Senko style baits have been deadly over the past week (and since their original launch). These “do nothing” baits have a subtle wiggle on the way down and present a large food item to the bass. They are a must have in your box. Those that prefer a more visual bite will do well with walking style topwater’s for the more open areas and frogs for the vegetation. Both of these lure types allow you to fish the selected areas effectively and are both extremely exciting to fish as the blow-ups are phenomenal!

Carp – The carp fishing has been good for both specimen and conventional anglers. The conventional anglers have been hitting the numbers hard. The keepnets have been bulging. On that note, please make sure to empty your keepnets frequently and place them in water that is deep enough as well as cool.

Inanda Dam has produced some real quality specimens over the last while. The weed has been a problem but can be overcome with a bit of work in terms of raking. Once again accuracy in terms of your baiting and casting/dropping remains the most important factor when fishing Inanda.

Trout – The midlands have remained cool enough that the trout fishing is still going very well. The bigger dams are fishing better at the moment as their size gives the fish plenty of place to go to feel safe. The presence of deeper water is also a great help in the warmer summer weather. Now is the time for a sinking line to get those streamers down to the fish as quickly as possible. Make sure to vary your retrieves as a speed up or slowdown could be the difference between a smile or frown at the end of the day.

Summer is generally the season to switch to the more green and olive colours. Make sure you have plenty of zonkers and woolly buggers in black and olive. Summer also brings with it a myriad of different insect hatches so keep your eyes trained on the surface for any feeding fish.

News from our Jan, The Kingfisher in PMB – “Did anyone notice my slightly purple face this past week…?  Seems like holding my breath has indeed helped, and <fingers crossed> that I am not jeopardizing the current state by saying anything as we are having a great run of weather at the moment … long may it last. The rains have eased as hoped, and apart from a spit and spot, there is nothing untoward in the forecast … somebody send the Viking Weather Gods a Bells please.  Water a cooling, the stillwaters are open, rivers are fining off and getting clearer by the day … it’s setting up to be a great Autumn’s fishing.

With the Natal Fly Fishers Club (NFFC) having JUST reopened their stillwaters at the time of the previous report, it was too early for any returns to have made it to press … a week later, and there have been a number of anglers bolting out of the retraining gates and onto the waters.  Water temps are still reported to be in the upper teens, and a bit discoloured on some of the waters with strong inflows.  A good number of fish have been reported in the 12-15 inch / 30-38cm bracket, a few more of between 15-20 inches / 38-50cm, and a couple in the 20-23 inch / 50-60cm group, and then a cracker of 61cm / 24 inches.  Now that’s a great way to celebrate the re-opening of the waters.  The successful anglers playing their cards close to their chest, so no flies mentioned in the reports of course, but with the waters cooling now, fish will be looking for feed up … so buggers, dragons and damsels, and my personal favourite, minnows, should be high on the menu.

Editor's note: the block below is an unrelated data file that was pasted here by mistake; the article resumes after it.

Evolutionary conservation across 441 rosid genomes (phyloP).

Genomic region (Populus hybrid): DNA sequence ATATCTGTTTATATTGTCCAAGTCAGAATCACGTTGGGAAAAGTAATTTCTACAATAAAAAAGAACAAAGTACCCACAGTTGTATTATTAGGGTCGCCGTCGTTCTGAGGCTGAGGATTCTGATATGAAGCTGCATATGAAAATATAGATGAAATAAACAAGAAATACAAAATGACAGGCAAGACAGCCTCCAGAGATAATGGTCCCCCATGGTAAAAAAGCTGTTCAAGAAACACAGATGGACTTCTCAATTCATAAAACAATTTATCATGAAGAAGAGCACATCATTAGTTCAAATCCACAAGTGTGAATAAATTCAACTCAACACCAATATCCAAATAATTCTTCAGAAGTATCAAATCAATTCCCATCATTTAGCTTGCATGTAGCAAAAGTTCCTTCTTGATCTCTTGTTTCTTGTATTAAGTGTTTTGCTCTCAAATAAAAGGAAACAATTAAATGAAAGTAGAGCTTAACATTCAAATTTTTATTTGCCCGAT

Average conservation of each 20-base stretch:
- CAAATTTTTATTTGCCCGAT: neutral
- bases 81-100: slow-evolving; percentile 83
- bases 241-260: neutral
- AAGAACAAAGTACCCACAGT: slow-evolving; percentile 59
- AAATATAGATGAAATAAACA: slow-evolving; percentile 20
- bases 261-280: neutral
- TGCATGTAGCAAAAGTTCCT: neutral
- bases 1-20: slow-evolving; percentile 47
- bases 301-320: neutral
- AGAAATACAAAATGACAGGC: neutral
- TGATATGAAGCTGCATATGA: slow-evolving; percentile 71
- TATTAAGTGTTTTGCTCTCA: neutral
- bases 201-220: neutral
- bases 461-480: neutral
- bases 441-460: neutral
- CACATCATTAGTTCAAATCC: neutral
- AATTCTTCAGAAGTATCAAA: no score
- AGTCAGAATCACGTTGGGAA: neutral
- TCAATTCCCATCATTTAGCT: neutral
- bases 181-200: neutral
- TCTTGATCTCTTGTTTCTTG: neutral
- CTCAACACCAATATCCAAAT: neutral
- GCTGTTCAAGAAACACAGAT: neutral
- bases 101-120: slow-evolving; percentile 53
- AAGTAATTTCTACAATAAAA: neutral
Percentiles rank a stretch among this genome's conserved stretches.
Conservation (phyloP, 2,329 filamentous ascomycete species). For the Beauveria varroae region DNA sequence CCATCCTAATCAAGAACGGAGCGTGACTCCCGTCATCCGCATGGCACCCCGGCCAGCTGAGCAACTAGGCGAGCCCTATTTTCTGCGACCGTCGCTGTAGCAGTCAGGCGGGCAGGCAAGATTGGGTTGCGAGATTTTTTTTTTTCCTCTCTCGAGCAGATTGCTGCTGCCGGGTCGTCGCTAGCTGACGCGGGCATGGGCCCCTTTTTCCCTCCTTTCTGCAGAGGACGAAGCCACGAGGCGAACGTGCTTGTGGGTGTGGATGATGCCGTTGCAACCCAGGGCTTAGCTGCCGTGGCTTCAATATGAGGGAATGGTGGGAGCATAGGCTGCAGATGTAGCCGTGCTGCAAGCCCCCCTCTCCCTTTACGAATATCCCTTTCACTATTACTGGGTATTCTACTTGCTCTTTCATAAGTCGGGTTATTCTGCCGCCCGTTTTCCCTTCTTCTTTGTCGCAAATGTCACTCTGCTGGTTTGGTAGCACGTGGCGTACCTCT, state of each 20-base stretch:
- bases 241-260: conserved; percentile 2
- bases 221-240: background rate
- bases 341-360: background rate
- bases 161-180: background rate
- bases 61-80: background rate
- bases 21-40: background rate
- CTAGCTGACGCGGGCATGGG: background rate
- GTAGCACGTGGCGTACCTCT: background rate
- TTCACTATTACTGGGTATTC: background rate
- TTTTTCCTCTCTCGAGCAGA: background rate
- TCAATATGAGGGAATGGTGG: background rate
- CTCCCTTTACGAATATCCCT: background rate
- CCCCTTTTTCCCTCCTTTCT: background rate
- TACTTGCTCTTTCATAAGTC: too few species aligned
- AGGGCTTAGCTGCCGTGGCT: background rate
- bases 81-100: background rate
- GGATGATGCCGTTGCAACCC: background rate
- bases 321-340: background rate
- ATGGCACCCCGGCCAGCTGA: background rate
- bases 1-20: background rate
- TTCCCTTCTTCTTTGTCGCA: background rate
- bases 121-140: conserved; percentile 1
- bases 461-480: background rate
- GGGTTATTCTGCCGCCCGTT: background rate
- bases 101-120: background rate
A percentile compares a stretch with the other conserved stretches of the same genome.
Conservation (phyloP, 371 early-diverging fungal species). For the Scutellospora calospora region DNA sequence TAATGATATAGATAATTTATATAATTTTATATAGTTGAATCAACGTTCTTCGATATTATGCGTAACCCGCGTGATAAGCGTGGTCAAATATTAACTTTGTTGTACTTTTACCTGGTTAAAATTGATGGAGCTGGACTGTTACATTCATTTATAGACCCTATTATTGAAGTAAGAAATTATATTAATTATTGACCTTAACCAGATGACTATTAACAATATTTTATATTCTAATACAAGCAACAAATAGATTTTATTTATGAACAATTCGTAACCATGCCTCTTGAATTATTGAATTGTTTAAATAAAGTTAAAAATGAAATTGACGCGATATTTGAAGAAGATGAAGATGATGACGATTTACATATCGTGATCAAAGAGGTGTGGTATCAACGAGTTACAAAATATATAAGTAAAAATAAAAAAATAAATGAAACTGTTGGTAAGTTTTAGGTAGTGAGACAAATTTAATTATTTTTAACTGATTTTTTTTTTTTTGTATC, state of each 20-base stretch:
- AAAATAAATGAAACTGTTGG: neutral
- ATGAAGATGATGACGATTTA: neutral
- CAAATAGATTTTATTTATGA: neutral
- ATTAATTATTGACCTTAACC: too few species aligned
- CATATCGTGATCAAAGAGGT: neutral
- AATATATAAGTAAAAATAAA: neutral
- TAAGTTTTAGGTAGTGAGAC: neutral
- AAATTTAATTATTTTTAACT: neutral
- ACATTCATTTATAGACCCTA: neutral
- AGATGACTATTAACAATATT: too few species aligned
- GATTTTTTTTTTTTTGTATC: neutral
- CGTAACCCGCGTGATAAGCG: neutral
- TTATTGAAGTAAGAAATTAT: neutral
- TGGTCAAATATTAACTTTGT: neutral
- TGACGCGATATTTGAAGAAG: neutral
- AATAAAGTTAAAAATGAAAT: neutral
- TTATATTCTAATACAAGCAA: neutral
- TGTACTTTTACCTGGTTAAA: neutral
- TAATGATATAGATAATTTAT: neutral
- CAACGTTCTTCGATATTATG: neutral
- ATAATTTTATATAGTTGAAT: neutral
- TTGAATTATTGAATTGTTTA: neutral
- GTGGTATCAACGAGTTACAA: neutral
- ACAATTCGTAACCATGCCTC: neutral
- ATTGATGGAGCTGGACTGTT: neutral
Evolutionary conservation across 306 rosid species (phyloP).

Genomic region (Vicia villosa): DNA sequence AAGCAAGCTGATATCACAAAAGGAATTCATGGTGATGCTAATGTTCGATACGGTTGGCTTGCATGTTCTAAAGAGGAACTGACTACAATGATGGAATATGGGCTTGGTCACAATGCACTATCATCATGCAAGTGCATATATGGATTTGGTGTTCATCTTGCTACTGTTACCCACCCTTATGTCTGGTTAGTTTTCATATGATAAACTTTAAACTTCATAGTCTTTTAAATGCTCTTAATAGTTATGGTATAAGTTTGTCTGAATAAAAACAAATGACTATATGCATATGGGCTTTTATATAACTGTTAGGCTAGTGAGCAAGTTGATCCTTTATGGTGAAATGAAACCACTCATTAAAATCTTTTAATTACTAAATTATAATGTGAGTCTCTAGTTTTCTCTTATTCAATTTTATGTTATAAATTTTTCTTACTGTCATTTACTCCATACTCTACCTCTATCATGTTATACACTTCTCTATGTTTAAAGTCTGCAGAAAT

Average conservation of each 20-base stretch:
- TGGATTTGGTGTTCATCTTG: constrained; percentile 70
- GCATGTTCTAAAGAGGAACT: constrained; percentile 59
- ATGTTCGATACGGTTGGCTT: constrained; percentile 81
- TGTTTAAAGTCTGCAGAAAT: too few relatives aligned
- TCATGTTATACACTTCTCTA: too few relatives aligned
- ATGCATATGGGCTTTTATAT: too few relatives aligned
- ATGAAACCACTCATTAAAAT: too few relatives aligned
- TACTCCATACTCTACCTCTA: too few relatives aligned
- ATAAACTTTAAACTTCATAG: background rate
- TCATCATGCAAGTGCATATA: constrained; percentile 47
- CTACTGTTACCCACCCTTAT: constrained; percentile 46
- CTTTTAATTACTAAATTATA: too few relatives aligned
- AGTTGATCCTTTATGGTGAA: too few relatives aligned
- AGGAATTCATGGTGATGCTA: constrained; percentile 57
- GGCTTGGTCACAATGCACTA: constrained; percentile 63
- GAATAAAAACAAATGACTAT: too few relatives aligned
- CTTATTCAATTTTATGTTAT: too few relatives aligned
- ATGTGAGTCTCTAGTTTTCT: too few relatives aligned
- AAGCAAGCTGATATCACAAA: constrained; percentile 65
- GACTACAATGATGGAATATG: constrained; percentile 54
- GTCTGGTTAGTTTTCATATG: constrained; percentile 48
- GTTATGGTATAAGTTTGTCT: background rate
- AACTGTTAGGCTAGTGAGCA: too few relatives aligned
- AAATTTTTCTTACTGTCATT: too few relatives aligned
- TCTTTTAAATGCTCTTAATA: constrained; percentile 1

With the rivers starting to fine off, there have been some excellent fish reported.  Wading still a bit “challenging” in some places as noted in one of the returns, but clear for the most part.  While there were some fish reported in the 9-11 inch / 23-28cm bracket, the bulk of the fish reported were in the 12-15 inch / 30-38cm class.  Great fish that will have given quite a rev on the lighter stream tackle.  Weighted nymphs required to get down to the fish in the heavier sections, with not much interest in the dry fly … yet that is … this will pick up as the rivers continue to drop and clear.  My time will come…

Making good use of the weather, the bass anglers are also out in force, and all of a sudden, the socials are full of fish.  And not small fish either, the bucketmouths are on the loose.  Good numbers of fish in the 1-2kg and 2kg+ classes, from both boat and shore at Albert Falls.  Dams still full and brimming, so there is plenty flooded structure and margins.  With fishing moving in cover, topwater frogs are a great option.  From a recent report : switching between a buzzing frog and a hollow body as the day progresses is a good way to keep catching fish on a frog all day … anything with a bright belly right now when bass are feeding on bait.

This weekend sees the very popular New Hanover Prep Bass Comp taking place on Saturday – Michael is out getting in some last minute practice and is reporting that the REACTION series of plastics are working well.  So, if you see him on the water, give him a shout to get the inside track and what he is catching on!

As reported last week, the lower sections of the rivers, especially those below confluences, are still running high and coloured and the Natal Yellowfish (scaly) fishing is on the back burner for the moment.  This will pick up as the waters drop and clear, and although the yellows are less on the bite in the cooler months, the fish tend to be on the larger end of the scale with 5o-60cm / 20-24 inch fish not uncommon.  Can’t wait…

With the better, clearer weather, Sterkfontein Dam is starting to pick up again – seeing some coming in on the reports”. Thanks Jan.

Tight lines and screaming reels.


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Categories: Reports